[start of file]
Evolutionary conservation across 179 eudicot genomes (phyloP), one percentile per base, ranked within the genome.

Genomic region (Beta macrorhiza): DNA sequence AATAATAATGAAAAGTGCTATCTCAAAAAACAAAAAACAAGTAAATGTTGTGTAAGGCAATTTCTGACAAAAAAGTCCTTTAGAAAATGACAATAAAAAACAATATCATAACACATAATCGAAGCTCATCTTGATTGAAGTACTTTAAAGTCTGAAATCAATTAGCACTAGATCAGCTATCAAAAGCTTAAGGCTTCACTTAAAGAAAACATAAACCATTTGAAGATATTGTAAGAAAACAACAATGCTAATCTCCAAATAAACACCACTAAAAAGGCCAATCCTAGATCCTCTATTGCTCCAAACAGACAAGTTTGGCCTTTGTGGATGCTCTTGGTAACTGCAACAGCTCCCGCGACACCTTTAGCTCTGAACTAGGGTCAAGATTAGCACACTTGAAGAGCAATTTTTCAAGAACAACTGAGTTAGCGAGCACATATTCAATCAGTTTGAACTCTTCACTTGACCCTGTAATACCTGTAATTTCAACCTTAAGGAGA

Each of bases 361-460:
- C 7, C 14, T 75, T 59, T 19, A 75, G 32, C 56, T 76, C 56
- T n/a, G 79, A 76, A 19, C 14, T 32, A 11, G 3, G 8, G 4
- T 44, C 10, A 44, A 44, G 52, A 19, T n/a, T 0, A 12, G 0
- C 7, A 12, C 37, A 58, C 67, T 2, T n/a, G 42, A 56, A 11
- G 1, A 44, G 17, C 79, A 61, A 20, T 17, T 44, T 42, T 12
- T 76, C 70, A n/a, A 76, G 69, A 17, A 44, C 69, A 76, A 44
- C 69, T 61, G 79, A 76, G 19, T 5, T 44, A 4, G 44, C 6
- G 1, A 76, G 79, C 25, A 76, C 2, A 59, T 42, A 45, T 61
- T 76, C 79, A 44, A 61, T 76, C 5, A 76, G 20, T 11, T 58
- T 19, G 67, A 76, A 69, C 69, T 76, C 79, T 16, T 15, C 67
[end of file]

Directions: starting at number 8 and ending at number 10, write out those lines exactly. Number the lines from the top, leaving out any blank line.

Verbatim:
- G 1, A 44, G 17, C 79, A 61, A 20, T 17, T 44, T 42, T 12
- T 76, C 70, A n/a, A 76, G 69, A 17, A 44, C 69, A 76, A 44
- C 69, T 61, G 79, A 76, G 19, T 5, T 44, A 4, G 44, C 6